Because of what he calls “a weird year” this spring and early summer, Don Enderle of Tri-Lakes Guide Service said he’s quit trolling baits and is casting artificial lures at striped bass in the upper reaches of Lake Gaston, where the species’ false spawning toward the tailrace below Kerr Dam is six weeks late.
Gaston’s stripers typically head upstream in May to water that’s in the neighborhood of 68 degrees, and they finish their false spawn by mid-June.
“I’d been trolling live bait the last couple of weeks for rockfish without much success. We had a cold winter, then two weeks of spring, then it got hot,” said Enderle (252-813-8501). “Last Sunday, the water temperature at the upper end of Gaston was in the low 70s. It was 71.3 degrees in the mid-lake area.
“At Gaston, stripers won’t go up until it’s 72 to 74 degrees, so I thought they’d likely be closer to the water coming out of the bottom of Kerr Lake dam,” he said. “So I pulled up my baits and ran to Allen Creek (near Kerr Dam).”
Unable to troll because of an uneven, obstruction-filled bottom, Enderle started casting an Alabama rig at the shoreline, using his trolling motor to cruise stump-filled flats. He landed four stripers between 4 and 5 pounds each and a 1 ½-pound white perch. After he landed the stripers, he trolled east to check more water and never marked any big schools.
Enderle, who in the past has caught more stripers by slow-trolling live baits, believes when the Lake Gaston Homeowners Association began spraying coves and shorelines to kill aquatic grasses like hydrilla and milfoil, it changed baitfish patterns and where stripers pursue food.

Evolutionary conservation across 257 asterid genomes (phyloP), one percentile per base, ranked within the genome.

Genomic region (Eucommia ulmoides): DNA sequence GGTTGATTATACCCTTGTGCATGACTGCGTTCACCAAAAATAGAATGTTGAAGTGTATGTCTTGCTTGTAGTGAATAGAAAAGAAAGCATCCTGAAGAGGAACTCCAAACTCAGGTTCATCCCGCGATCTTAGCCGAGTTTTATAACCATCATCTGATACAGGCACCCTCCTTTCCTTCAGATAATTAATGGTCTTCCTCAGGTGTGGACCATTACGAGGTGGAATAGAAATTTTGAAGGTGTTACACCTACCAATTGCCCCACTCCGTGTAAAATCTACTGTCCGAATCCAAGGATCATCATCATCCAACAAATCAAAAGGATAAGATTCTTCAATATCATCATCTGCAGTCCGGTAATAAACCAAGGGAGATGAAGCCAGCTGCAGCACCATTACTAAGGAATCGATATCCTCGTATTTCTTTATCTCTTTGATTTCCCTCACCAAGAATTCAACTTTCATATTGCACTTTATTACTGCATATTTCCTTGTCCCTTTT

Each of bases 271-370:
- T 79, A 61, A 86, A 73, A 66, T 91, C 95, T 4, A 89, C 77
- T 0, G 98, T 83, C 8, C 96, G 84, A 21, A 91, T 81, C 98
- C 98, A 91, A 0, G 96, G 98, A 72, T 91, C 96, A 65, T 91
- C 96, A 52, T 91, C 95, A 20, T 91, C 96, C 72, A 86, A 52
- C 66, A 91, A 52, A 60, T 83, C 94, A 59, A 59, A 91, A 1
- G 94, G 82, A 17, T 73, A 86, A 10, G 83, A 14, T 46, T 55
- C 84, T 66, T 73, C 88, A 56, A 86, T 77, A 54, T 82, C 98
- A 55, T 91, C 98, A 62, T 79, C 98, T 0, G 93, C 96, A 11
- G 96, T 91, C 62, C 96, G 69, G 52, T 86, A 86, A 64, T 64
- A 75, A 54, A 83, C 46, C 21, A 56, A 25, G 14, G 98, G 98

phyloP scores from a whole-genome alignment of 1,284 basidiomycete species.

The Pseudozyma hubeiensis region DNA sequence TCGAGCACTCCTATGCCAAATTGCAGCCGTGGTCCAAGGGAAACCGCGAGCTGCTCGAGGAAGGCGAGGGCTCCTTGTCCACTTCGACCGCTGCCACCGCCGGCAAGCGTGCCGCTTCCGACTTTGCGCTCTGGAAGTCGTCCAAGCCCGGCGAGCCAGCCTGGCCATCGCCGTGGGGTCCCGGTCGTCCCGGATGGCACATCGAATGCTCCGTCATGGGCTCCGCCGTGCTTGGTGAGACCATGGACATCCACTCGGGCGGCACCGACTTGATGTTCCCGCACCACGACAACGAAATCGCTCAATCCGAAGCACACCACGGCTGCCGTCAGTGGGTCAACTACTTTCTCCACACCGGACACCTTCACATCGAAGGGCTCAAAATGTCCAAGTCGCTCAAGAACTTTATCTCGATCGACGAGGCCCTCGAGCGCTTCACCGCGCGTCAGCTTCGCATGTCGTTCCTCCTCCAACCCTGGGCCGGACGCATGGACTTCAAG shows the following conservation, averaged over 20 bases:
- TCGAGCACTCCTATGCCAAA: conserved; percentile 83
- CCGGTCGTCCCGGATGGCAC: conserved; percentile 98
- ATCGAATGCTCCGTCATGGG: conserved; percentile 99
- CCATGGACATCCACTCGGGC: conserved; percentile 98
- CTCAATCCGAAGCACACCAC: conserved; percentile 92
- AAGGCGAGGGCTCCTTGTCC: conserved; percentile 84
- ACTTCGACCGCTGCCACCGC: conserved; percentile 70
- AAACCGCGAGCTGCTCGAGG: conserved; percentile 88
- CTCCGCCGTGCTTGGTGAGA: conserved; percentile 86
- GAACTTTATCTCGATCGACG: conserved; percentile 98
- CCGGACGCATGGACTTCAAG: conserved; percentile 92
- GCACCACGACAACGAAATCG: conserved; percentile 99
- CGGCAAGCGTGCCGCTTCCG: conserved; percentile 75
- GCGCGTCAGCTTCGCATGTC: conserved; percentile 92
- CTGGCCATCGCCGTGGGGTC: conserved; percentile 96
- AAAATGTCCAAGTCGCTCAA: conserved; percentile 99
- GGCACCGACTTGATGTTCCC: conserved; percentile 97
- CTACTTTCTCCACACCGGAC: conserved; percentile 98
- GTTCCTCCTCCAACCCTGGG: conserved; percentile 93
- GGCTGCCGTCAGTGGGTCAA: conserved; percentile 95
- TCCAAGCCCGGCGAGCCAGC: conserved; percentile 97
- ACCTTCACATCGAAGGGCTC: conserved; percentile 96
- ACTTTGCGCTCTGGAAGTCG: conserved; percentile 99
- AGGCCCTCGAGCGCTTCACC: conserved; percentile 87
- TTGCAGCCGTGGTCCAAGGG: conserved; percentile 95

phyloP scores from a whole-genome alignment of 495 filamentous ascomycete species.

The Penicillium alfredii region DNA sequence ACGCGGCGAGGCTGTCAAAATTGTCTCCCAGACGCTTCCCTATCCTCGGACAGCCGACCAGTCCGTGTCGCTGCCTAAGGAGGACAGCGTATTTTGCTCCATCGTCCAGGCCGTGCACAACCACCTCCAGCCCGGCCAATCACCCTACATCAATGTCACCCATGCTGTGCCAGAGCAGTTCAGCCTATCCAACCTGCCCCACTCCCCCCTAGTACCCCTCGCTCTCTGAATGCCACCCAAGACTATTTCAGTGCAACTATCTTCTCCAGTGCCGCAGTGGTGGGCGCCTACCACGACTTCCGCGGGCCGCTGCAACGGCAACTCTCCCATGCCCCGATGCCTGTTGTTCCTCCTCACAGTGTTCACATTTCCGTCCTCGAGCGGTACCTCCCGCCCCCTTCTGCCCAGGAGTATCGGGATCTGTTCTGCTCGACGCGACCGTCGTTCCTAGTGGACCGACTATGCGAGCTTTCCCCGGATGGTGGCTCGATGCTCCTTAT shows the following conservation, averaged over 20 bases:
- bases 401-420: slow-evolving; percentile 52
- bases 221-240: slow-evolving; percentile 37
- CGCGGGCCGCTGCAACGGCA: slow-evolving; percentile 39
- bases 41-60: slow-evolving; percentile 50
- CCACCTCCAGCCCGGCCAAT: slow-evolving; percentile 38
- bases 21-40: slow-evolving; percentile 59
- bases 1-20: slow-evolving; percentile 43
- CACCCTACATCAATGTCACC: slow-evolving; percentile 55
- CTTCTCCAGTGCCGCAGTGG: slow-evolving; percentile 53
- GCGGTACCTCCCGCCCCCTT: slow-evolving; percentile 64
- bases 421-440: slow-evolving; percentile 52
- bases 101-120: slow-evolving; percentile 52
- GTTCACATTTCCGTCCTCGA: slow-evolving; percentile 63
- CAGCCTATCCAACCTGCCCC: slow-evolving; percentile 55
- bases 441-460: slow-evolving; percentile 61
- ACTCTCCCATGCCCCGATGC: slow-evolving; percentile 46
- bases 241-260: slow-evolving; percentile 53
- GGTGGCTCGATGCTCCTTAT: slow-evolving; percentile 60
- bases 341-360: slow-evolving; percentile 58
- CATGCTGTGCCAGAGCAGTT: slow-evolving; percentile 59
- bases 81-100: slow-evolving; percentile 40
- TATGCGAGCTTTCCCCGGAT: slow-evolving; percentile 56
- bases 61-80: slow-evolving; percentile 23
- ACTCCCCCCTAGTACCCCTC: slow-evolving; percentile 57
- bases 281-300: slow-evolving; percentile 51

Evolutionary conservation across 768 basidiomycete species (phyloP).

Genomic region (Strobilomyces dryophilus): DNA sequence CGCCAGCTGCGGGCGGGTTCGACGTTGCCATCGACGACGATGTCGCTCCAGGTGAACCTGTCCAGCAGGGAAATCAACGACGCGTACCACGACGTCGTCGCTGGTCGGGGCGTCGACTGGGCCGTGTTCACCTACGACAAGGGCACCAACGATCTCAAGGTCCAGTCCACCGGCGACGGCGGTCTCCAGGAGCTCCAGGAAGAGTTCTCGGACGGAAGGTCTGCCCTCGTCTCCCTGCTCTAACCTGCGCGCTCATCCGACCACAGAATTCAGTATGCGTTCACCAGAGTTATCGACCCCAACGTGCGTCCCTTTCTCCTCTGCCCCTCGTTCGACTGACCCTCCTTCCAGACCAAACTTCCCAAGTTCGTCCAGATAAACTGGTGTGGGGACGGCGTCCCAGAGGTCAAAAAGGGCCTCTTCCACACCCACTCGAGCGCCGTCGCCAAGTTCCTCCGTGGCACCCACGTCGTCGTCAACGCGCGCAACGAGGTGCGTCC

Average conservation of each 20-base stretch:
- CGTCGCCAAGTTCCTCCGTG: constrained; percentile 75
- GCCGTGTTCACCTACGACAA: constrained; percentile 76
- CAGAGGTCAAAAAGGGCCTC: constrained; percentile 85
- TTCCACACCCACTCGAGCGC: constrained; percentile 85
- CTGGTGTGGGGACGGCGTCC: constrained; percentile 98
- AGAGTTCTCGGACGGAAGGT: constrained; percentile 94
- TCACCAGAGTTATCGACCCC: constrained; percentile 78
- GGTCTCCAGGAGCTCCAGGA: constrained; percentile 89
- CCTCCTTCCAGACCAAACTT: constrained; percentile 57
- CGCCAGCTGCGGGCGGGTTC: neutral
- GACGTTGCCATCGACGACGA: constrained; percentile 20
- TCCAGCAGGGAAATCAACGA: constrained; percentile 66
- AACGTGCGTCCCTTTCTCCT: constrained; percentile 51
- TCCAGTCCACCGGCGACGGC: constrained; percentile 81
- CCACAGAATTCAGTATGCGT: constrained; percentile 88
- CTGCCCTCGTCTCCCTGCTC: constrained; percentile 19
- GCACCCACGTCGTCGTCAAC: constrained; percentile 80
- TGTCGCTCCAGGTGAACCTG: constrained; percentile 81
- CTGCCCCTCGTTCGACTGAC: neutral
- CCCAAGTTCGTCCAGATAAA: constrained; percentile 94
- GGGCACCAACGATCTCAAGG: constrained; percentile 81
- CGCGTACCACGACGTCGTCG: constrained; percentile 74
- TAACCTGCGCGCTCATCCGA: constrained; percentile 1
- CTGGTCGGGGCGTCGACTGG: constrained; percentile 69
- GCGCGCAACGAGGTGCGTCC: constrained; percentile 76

“I think most of the shad left shorelines because their cover is gone, so stripers and probably bass are feeding on threadfins and herring in deep water, unless they’re up the lake, trying to spawn,” he said. “So if you want to catch Gaston stripers now, throw artificial lures at shorelines where you can find water that’s 71 to 74 degrees.”
The N.C. Wildlife Resources Commission and Virginia Dept. of Game & Inland Fisheries have reciprocal license agreements and limits on Gaston. From June 1 to Sept. 30, fishermen can keep stripers of any size because most fish hauled up from the depths to the surface will likely die from stress, even if they’re released. The minimum size for keepers changes to 20 inches from Oct. 1 to March 31.
“They figure if the water gets over 80 degrees, caught striper mortality is 100 percent,” Enderle said.